* Euro eyes biggest fall this year
* Euro zone spreads widest in years
* Chinese FX reserves hit 6-year low below $3 trln
By Jamie McGeever
LONDON, Feb 7 The increasingly unpredictable
French presidential election race unnerved European financial
markets on Tuesday, tipping the euro towards its biggest fall
this year and driving investors away from French government
The premium investors demand for buying French 10-year
government bonds over German 10-year bonds
rose to 78 basis points, the highest level since
November 2012 before easing back a bit. It was 50 basis points
only two weeks ago.
The dollar recovered from earlier losses to register its
biggest gain of 2017 against a basket of major currencies,
jumping against the offshore Chinese yuan after Beijing's
foreign exchange reserves fell below $3 trillion for the first
time in six years.
European corporate earnings offered investors some cheer -
even though oil giant BP missed estimates - helping to
steer U.S. futures into positive territory. Wall Street was
looked set to rise 0.3 percent at the open.
European trading, however, was dominated by the latest
twists in the French presidential election race, while doubts
over a rescue package for Greece also stoked concerns over the
future stability of the euro zone.
"It is clear the euro is vulnerable to political
uncertainty," Rabobank analysts said on Tuesday.
"Although opinion polls suggest that (Far-right National
Front Leader Marine) Le Pen will not win the second round of the
French presidential election in May, polls have wrongly picked
the winners of both socialist and republican primaries," they
Le Pen has vowed to fight globalisation and take France out
of the euro zone.
The election is being stirred by controversy. Conservative
candidate Francois Fillon has vowed to fight on for the
presidency despite a damaging scandal involving taxpayer-funded
payments to his wife.
Emmanuel Macron, the independent centrist candidate and
current favourite to win the election, on Tuesday knocked down
rumours he has a gay relationship outside his marriage since
The euro fell 0.8 percent to $1.0665, its biggest
fall since Dec. 15 last year, while the dollar index was up 0.7
percent, its biggest rise since Jan. 6.
The spread between Italian and German bonds
meanwhile widened to 202 basis points, the highest in three
years, while the Portuguese-German spread hit 390 basis points
for the first time in three years also.
The spreads narrowed a bit by the European mid-day.
"The acceleration of the trend of wider spreads since the
start of the year has been widespread and not just confined to
France, where obviously the political ... risk is the greatest,"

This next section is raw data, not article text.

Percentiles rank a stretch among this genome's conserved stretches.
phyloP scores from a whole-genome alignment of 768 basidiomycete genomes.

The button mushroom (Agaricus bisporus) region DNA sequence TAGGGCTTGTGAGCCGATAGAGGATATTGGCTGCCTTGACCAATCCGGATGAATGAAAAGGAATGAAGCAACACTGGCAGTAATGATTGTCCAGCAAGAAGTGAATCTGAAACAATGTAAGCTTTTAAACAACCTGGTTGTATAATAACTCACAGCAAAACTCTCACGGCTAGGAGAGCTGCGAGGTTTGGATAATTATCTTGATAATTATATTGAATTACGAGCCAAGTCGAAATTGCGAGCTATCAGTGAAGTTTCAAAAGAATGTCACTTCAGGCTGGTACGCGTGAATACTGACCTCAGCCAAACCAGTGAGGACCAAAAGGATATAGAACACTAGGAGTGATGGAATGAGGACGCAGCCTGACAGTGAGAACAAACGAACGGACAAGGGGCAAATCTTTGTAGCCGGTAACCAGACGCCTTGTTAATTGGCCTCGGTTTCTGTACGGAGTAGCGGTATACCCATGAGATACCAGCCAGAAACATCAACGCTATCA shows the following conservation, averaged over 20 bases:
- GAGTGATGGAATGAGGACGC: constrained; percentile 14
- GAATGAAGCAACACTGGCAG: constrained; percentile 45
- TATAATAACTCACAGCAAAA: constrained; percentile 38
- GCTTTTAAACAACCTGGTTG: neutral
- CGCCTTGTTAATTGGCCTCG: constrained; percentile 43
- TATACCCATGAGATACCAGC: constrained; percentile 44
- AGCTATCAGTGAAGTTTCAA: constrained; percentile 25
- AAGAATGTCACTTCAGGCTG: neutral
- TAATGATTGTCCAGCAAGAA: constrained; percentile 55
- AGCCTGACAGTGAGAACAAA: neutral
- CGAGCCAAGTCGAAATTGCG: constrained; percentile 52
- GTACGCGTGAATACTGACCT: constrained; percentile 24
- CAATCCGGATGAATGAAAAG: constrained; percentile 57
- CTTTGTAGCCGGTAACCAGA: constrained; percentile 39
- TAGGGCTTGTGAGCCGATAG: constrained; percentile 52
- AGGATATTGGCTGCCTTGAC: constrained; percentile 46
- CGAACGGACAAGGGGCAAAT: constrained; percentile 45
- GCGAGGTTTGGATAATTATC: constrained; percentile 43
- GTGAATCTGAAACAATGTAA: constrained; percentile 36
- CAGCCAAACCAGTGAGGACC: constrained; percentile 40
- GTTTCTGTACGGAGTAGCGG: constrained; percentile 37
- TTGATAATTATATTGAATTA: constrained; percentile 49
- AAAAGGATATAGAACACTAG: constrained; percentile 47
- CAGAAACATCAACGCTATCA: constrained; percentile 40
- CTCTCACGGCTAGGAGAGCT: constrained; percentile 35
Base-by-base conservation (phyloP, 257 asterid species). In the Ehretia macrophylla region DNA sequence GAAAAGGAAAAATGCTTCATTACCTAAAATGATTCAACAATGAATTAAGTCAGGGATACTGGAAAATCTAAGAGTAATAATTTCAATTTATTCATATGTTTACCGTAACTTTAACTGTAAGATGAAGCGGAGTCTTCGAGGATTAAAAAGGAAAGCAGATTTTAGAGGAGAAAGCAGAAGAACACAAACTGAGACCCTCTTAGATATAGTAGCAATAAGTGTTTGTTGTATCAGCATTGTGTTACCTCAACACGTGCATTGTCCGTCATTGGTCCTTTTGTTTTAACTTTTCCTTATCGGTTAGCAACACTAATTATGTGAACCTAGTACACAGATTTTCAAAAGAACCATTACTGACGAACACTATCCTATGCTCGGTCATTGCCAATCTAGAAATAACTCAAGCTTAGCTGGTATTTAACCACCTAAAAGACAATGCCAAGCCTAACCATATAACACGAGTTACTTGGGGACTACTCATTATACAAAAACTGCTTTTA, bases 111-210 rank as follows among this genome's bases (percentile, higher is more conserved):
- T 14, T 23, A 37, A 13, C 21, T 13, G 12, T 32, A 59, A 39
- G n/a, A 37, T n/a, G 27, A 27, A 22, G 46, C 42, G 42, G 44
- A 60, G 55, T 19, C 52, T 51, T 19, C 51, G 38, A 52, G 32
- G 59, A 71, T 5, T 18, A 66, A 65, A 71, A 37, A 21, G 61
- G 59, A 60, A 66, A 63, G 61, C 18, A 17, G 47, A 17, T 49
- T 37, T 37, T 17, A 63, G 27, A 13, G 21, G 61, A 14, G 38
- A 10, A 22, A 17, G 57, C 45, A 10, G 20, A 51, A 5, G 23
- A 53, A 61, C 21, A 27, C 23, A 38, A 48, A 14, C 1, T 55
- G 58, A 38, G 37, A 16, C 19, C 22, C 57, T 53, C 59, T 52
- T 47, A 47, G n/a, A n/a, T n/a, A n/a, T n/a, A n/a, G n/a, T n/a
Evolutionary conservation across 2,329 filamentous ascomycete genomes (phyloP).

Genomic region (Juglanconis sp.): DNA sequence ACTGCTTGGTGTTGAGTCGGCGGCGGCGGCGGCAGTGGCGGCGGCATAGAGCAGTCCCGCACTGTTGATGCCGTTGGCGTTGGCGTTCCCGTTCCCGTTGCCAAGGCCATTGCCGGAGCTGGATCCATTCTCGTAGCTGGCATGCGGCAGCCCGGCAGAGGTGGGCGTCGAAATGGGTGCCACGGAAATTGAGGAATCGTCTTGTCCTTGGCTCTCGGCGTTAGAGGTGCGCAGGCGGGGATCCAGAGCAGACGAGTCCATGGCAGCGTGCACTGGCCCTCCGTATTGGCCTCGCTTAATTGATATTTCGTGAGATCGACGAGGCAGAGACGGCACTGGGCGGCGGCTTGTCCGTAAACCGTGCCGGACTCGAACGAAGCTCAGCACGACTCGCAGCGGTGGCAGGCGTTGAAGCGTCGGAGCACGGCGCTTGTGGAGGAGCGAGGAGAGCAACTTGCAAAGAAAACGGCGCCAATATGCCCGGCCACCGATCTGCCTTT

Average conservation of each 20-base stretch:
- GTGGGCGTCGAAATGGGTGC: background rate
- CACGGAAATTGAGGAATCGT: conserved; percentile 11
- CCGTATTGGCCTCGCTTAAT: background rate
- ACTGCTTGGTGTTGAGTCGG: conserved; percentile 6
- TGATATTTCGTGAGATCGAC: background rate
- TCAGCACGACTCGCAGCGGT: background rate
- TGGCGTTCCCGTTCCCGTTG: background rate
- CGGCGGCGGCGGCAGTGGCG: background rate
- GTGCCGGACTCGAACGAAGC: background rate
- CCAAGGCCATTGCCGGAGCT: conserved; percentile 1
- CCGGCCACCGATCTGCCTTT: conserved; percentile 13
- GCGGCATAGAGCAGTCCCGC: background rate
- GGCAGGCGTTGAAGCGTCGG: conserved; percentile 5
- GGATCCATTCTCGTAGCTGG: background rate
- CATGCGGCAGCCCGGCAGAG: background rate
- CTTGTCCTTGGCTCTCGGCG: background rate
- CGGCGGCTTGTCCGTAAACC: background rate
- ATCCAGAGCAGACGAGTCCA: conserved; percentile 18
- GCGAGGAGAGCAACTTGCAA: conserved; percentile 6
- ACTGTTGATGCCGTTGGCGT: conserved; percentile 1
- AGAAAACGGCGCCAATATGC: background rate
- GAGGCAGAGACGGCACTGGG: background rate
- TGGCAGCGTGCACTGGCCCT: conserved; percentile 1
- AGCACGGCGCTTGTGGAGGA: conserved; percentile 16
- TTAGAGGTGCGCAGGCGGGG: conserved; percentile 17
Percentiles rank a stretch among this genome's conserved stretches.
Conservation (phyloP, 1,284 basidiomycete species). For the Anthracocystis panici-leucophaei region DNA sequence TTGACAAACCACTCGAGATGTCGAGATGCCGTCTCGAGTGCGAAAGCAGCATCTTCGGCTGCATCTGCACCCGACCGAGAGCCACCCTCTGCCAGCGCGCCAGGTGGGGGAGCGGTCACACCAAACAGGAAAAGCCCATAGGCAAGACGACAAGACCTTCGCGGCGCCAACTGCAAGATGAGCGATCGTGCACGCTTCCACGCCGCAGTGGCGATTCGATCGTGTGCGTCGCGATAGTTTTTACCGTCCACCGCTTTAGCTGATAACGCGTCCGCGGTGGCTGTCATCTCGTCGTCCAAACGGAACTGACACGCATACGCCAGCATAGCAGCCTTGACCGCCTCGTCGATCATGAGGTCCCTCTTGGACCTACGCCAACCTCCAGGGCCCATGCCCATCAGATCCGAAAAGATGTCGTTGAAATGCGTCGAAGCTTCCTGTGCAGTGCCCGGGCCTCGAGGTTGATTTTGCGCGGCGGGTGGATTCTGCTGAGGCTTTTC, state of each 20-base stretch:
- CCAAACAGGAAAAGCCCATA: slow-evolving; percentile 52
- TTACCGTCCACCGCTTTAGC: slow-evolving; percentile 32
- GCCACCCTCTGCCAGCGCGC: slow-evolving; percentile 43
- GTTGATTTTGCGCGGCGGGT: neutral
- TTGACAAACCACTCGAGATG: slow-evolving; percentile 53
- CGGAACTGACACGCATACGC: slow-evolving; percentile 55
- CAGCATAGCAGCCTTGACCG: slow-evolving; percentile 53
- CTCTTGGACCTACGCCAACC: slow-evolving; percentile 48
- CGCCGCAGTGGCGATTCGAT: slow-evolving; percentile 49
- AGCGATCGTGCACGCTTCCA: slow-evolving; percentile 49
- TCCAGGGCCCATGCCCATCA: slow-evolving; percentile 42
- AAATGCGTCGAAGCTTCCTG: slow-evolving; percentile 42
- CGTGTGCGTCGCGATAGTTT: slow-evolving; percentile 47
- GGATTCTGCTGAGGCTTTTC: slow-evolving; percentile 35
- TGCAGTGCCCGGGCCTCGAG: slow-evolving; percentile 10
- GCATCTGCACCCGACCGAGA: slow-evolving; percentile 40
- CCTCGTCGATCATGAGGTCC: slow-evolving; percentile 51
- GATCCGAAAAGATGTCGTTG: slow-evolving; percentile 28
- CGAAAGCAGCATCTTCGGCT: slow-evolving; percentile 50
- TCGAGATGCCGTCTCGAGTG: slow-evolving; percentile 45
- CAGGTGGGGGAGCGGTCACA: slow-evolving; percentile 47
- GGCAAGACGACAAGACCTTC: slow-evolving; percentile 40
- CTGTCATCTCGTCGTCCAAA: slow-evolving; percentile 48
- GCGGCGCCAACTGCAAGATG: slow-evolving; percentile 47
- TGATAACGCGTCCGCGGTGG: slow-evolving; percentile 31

said Kenneth Broux, head of corporate research, FX and rates at
Investors initially sought the safety of U.S. Treasury and
German debt, but selling pressure mounted as stocks moved
further into positive territory. The dollar's rise dulled the
allure of gold, the traditional safe-haven asset in times of
political and economic uncertainty.
The yield on 10-year U.S. Treasuries hit a two-week low of
2.40 percent before recovering to 2.43 percent.
BELOW $3 TRILLION
European stocks extended gains, with the FTSEuroFirst 300
index of leading shares up 0.5 percent in early trade at 1435
Chipmaker AMS rose 16 percent, poised for its
best-day ever after the company's fourth-quarter revenue came in
at the top end of the chipmaker's expectations. BP was the
biggest drag on the broader index, down 2.5 percent.
MSCI's broadest index of Asia-Pacific shares outside Japan
fell 0.3 percent, while Japan's Nikkei
closed down 0.35 percent.
Data on Tuesday showed that Chinese FX reserves fell for the
seventh straight month in January and below $3 trillion for the
first time in six years.
The dollar rose 0.5 percent against the offshore yuan
, its biggest rise in three weeks. Concerns remain over
the speed at which China has depleted its cash resources to
defend the currency. Reserves were almost $4 trillion in 2014.
"The underlying pace of decline in FX reserves was $40
billion in January (vs a drop of $29 billion in December),
suggesting that capital outflows have accelerated despite
tighter capital control measures implemented in late November,"
Morgan Stanley said in a note on Tuesday.
Oil prices buckled under the dollar's gains, extending their
decline following the biggest one-day loss since Jan. 18 on
Monday as worries about rising oil supply out of the United
States tussled with optimism about output curbs elsewhere.
U.S. crude fell 0.3 percent to $52.86 a barrel, after
falling 1.5 percent on Monday. Brent fell 0.2 percent to
$55.59, after sliding 1.9 percent on Monday.
Gold fell 0.5 percent to $1,229 an ounce, after
hitting a three-month high on Monday.
(Reporting by Jamie McGeever; Editing by Jeremy Gaunt)